My mystical forest journey continued, and I wandered through a sparse concrete plain in a clearing. The music floated over me on the breeze, just the occasional bass note. I eventually emerged from the trees and found a busy main road, which I followed. The light was starting to fade. I’d been wandering a good hour. A little old lady emerged from a path off to one side, walking a small trotting sausage dog. I headed down the path she had come from, back into the trees and the silence. About a hundred metres in, I heard the music again and realised I was heading the wrong way.

Another half kilometre down the road, fucking hell, I found it. ‘Mellowpark’ was painted on a giant skate ramp positioned by the roadside, and a gateway led into the area. So this was Mellowpark. So where the hell had I just been?! Did all that actually just happen or did I smack my head getting off the U Bahn and hallucinate it all? I felt like a male Alice in Wonderland. Allan in Wonderland. Allan in Wonderland, the gruff painter decorator who doesn’t quite know how he got there and who just walks through Wonderland sipping a Red Stripe, booting over daffodils and playing Angry Birds on his phone.

I entered Mellowpark and found it was some expansive concrete skate park, ramps everywhere and ghetto kids hurling their bones over gaping expanses of air, skater dudes and bikers hanging out on half pipes. A boom box was throwing out Euro hip hop. The sky was grey, the ground was wet, and I walked on, past heavily graffitied old buildings with smashed in windows and doors.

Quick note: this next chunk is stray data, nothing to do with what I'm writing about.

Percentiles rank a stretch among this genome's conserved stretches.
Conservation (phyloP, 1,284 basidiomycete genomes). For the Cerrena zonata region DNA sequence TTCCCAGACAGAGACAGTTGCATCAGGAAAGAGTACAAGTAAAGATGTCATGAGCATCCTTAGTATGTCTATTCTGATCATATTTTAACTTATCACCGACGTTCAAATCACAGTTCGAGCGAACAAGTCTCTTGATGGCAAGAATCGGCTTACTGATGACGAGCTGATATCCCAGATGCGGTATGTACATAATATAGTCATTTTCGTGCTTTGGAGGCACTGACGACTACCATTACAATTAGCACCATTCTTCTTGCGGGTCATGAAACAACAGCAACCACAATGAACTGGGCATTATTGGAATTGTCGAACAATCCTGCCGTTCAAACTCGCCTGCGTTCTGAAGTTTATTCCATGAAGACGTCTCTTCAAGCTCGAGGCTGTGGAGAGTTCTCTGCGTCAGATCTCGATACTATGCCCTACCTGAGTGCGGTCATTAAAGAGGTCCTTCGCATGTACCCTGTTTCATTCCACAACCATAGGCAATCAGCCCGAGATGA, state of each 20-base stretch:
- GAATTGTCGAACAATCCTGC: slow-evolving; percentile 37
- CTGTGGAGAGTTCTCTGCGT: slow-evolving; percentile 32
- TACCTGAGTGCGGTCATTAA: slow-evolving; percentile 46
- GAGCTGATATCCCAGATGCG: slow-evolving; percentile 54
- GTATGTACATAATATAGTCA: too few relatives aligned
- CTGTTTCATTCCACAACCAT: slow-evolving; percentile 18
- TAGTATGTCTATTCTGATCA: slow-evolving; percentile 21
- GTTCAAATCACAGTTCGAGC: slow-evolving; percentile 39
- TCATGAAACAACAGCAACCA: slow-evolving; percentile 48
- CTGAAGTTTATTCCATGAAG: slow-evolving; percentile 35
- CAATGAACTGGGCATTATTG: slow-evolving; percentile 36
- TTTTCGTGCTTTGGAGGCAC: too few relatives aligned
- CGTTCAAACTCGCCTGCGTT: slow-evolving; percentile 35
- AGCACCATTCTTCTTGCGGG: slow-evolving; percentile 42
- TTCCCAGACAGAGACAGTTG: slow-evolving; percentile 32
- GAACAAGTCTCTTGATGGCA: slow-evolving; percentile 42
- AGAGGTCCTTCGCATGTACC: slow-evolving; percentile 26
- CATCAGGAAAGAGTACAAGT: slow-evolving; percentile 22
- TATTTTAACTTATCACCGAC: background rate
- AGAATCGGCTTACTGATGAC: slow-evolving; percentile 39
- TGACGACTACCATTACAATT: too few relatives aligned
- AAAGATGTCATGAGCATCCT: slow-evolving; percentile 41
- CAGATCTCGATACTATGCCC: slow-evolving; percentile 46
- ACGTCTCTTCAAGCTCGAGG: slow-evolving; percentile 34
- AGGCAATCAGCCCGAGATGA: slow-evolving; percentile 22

At the far end of the skate park I saw a signpost – the first bloody one, I might add – for the competition. Fan-fucking-finally. I rounded the corner and, dear god, my quest was over. I’d made it. A hundred or so scruffy buggers stood around sipping beers. A hasty bar had been erected and was serving plastic cups of booze. I bought one and had a browse of the place. I didn’t know the time, as my phone had died, but it must have been near seven as the damned competition was long done. A dozen canvasses were stretched all around, fresh spray paint gleaming on their surfaces. The whole place smelled of dizzying paint fumes.

I sat on a bench and drank it in. I watched people periodically step up to the canvasses and spray something new, usually their name, or tag, or whatever cool people say.  A big black pickup truck was parked nearby, and a decks and speakers were mounted on the back. A smiling DJ stood plucking vinyls out of a box and spinning them. He played some bouncing rap song with German lyrics that were catchy, something about being from Germany. I didn’t really know what to do with myself, as the main attraction was done. It looked set to slowly turn into just a big piss-up.

Then, the music stopped, and the DJ started packing his shit up. Oh. Okay. People slowly began filing out of Mellowpark, and I drifted out with them. It seems I’d spent so long lost in the Magical Forest of Sad Clowns and Hooting Trains and Human Turds that I had missed the whole thing.

Whelp, nothing else for it. I sipped my beer and moseyed back into my forest. I got home about two hours later. You win some, you lose some, you get lost in a forest. So it goes.